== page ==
Encrypted disks and/or filesystems are nothing new on Linux; most distributions, these days, allow you to encrypt some or all your disk partitions, so that they can only be accessed with a password. In this tutorial, however, we’re going to add a new encrypted partition to an existing system, using only the command line. I’ve found that tutorials on the web seem to make this issue more complex than it actually is, so here’s mine — hopefully it’ll be easier than most.
In this guide, we’ll be making a few assumptions. First, as said above, it’ll be an existing system, to which we’ve just added a new disk, /dev/sdb . Adapt to your situation, of course. If you’re not using an entire disk, just create a new partition with fdisk (e.g. /dev/sdb1) and use it instead. Second, we’ll have the machine boot with the disk unmounted, then use a command to mount it (asking for a passphrase, of course), and another to dismount it when you don’t need it. The obvious usage of such a partition is for storing sensitive/private data, but theoretically, you could run software on it — as long as you don’t automatically attempt to start it on boot, and don’t mind keeping it mounted most or all of the time, which perhaps defeats its purpose: if it’s mounted, it’s accessible.
So, without further ado…
First, install cryptsetup (use only the appropriate command for your distribution, of course):
As said before, we’ll be using the entire /dev/sdb disk, so let’s encrypt it:
Answer YES to the confirmation question, and enter a passphrase when prompted. Don’t forget it, or you won’t be able to later access anything you store on that partition! And pick something that can’t be guessed by someone who knows you, that you don’t use anywhere else, and that can’t easily be brute-forced.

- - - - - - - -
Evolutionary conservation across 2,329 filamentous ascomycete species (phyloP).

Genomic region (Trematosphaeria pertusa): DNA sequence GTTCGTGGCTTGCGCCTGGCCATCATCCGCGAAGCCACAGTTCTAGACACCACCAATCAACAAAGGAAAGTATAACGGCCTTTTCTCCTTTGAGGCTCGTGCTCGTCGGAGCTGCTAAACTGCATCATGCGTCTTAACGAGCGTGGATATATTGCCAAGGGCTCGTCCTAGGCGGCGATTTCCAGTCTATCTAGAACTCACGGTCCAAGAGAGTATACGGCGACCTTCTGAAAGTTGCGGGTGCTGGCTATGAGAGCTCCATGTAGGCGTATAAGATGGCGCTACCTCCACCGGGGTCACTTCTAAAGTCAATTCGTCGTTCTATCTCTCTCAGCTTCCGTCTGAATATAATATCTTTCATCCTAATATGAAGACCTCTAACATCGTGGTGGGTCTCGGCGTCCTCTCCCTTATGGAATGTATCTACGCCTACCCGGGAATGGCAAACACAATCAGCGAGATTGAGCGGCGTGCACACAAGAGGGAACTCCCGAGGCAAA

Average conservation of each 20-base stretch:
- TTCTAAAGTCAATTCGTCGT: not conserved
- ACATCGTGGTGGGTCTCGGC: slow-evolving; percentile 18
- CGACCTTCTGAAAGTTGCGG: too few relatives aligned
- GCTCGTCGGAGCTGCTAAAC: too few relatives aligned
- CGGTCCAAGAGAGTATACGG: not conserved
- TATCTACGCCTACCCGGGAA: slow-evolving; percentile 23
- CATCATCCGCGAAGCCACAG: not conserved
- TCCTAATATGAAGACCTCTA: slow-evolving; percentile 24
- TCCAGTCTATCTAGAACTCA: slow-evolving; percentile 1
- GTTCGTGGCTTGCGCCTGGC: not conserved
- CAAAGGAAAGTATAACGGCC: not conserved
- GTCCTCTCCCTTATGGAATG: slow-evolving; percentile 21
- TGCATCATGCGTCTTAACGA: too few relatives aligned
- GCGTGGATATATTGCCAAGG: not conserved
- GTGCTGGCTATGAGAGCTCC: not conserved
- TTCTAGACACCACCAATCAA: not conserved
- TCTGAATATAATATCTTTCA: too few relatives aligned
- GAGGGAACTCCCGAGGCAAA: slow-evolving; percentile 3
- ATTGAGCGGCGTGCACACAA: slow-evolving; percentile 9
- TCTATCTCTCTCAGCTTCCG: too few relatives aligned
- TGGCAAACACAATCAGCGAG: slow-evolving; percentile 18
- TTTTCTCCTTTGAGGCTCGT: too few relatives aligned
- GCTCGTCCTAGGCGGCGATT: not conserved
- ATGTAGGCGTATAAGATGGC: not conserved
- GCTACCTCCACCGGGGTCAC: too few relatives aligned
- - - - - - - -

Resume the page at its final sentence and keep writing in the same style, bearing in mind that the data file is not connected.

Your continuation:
Let’s make the encrypted partition available to the system:
Enter the same passphrase as above, when prompted. This will create a new device, /dev/mapper/encrypted , which can now (after the “luksOpen”) be accessed as a normal disk partition. Right now there’s no actual filesystem on it, so we’ll create one:
You can now mount it…
… add it to /etc/fstab:
(note the “noauto” option to prevent it from being mounted automatically on boot. The “user” option is for mounting the filesystem as a non-root user, which you’ll see used a bit later.)
Finally, to unmount it and leave only the unencrypted version (so that nobody can mount or access it without knowing your passphrase), you can do:
The above, you’ll note, will remove the /dev/mapper/encrypted device from your system (it’ll come back when you enter the command that includes “luksOpen“). In that state (which will be the default on boot), no one1 can access your data (including listing its contents), even if they gain root access, or physically steal the disk drive.
To make life easier, I first added the following commands to my non-root user’s sudoers configuration: “/sbin/cryptsetup luksOpen /dev/sdb encrypted, /sbin/cryptsetup luksClose encrypted” without prompting for a password (it’ll already ask for the passphrase, anyway), and then created this couple of scripts in /usr/local/bin (which is in the default path):
So I enter “encrypted_mount” when I need to access the encrypted drive, and “encrypted_umount” when I’m done with it.
Easy stuff, right? 🙂 Any questions, feel free to comment.